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I have two tables one with cities and one with pois. I want find cities or pois from query string. Query string could be ABC coffee shop or San Francisco. The following query executes but returns empty set an suggestions?

SELECT cities.city, cities.state, pois.name FROM cities, pois 
WHERE cities.city OR pois.name LIKE '$queryString%';

Table: cities

+---------+-------+---------------+
| city_id | state | city          |
+---------+-------+---------------+
|       4 | CA    | San Francisco |
+---------+-------+---------------+

Table: pois

+--------+---------+-------------------------------+
| loc_id | city_id | name                          |
+--------+---------+-------------------------------+
|      2 |       4 | San Francisco Coffee Roasters |
+--------+---------+-------------------------------+

Update: Based on @Johan's answer I created the following query which return the results below. The results returned are correct, but I would like to also return a separate row like example A reults using something similar to example A query. I think a union is what I need?

 SELECT p.name, c.city, c.state
FROM cities c
INNER JOIN pois p ON ( p.city_id = c.city_id )
WHERE p.name LIKE '%San Francisco%'


+-------------------------------+---------------+-------+
| name                          | city          | state |
+-------------------------------+---------------+-------+
| San Francisco Coffee Roasters | San Francisco | CA    |
+-------------------------------+---------------+-------+

Example A query: !!! This query returns error #1222 - The used SELECT statements have a different number of columns

SELECT p.name, c.city, c.state
FROM cities c
INNER JOIN pois p ON ( p.city_id = c.city_id )
WHERE p.name LIKE '%San Francisco%'
UNION SELECT c.city, c.state
FROM cities c
WHERE c.city LIKE '%San Francisco%'

Example A result:

+-------------------------------+---------------+-------+
| name                          | city          | state |
+-------------------------------+---------------+-------+
| San Francisco Coffee Roasters | San Francisco | CA    |
+-------------------------------+---------------+-------+
+---------------+-------+
| city          | state |
+---------------+-------+
| San Francisco | CA    |
+---------------+-------+
share|improve this question
    
all tables fields, available data sample and expected result would help to asnwer your question –  Andrey Sep 6 '11 at 19:48

4 Answers 4

up vote 1 down vote accepted
SELECT DISTINCT p.name, c.city, c.state
FROM cities c
LEFT OUTER JOIN pois p ON p.city_id = c.city_id 
WHERE cities.city LIKE '%$queryString%' 
OR pois.name LIKE '%$queryString%';

alternatively,

SELECT p.name, c.city, c.state
FROM cities c
INNER JOIN pois p ON p.city_id = c.city_id
WHERE p.name LIKE '%$queryString%'
UNION SELECT NULL, c.city, c.state
FROM cities c
WHERE c.city LIKE '%$queryString%'
share|improve this answer
    
you should definitely have a join clause there, although Thorsten's post may be legal syntax, I haven't tried it. –  Jeremy Holovacs Sep 6 '11 at 19:49
    
Thorsten's way is how we wrote it back in the 1980's. But it implies a join. –  Martin Sep 6 '11 at 19:52
    
I haven't tried it, too. I think the answer depends on what data the post author wants to receive, and how they are connected, if they are. –  Thorsten Sep 6 '11 at 19:54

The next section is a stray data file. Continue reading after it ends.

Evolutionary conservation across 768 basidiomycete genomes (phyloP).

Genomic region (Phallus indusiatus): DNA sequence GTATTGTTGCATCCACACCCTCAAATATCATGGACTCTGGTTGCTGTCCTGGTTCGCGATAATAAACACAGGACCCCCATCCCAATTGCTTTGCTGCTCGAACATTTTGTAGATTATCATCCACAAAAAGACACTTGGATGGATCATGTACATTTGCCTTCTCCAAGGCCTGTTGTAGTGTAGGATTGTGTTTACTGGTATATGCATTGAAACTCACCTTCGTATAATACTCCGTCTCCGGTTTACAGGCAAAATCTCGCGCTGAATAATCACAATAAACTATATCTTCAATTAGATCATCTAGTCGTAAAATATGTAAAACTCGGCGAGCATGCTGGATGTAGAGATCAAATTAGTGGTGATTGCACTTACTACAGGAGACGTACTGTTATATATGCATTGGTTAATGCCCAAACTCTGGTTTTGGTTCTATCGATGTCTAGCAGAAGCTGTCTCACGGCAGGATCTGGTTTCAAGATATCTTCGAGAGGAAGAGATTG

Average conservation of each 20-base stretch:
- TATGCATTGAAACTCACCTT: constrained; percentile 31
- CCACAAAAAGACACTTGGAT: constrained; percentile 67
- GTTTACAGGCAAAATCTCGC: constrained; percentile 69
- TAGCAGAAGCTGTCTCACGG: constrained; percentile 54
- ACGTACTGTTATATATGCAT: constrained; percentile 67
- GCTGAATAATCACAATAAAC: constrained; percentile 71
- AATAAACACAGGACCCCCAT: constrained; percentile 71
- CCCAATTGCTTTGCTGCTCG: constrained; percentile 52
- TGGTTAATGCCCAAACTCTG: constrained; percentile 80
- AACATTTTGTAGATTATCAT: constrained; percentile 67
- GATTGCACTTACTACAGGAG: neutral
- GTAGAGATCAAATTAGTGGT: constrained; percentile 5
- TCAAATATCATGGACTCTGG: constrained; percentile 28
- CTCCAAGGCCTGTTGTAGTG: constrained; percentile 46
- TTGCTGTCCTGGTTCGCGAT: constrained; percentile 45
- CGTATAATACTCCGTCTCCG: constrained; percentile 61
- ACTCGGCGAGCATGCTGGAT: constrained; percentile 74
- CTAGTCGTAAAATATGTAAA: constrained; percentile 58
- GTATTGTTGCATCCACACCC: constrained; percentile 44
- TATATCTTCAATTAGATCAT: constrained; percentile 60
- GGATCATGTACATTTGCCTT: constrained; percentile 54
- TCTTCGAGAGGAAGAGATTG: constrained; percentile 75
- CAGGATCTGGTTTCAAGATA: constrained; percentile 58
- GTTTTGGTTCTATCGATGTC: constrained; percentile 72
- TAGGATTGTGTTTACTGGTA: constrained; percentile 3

yeah, I'm suggesting it's not a good practice, that's all. –  Jeremy Holovacs Sep 6 '11 at 19:56
    
I updated my question to clarify exactly what I need. Can you please answer the question again. –  Enki Sep 8 '11 at 18:03

A few comments beforehand:

• Do not use SQL '89 style implicit join syntax, it's an anti-pattern.
• Use explicit SQL '92 join syntax instead, see the first example below.
• If $querystring comes from a user you need to escape it, see first example.

Here's example code:

$querystring = mysql_real_escape_string($querystring);
$query = "SELECT c.name, p.name FROM cities c 
          INNER JOIN pios p ON (p.city_id = c.id)
          WHERE c.name LIKE '%$querystring%' 
             OR p.name LIKE '%$querystring%' ";

Or maybe you want a UNION

$query = "SELECT c.name FROM cities c 
          WHERE c.name LIKE '%$querystring%'
        UNION
          SELECT p.name FROM pios p 
          WHERE p.name LIKE '%$querystring%' ";

EDIT AS PER REQUEST
If you use union, all selects involved must produce the same number of columns.
If you have no data, just substitute null.

SELECT p.name, c.city, c.state
FROM cities c
INNER JOIN pois p ON ( p.city_id = c.city_id )
WHERE p.name LIKE '%San Francisco%'
UNION 
SELECT NULL as name, c.city, c.state
FROM cities c
WHERE c.city LIKE '%San Francisco%'
share|improve this answer

To do this with a join:

SELECT C.city, C.state, P.name 
FROM cities C
LEFT JOIN pois P ON P.city_id=C.id
WHERE C.city LIKE '$queryString%'
  OR P.name LIKE '$queryString%'
share|improve this answer
    
I think you'll need OR (P.name LIKE '$queryString%' or p.Name is null) for the LEFT JOIN to meaningful. Or you could make it an INNER JOIN –  Conrad Frix Sep 6 '11 at 19:55
    
I think it's hard to tell without seeing the database schema –  Adam Bailin Sep 6 '11 at 19:59
1  
its not a function of the schema. See Left join turns into inner join –  Conrad Frix Sep 6 '11 at 20:00
SELECT cities.city, cities.state, pois.name FROM cities, pois 
WHERE cities.city LIKE '$queryString%' OR pois.name LIKE '$queryString%';
share|improve this answer

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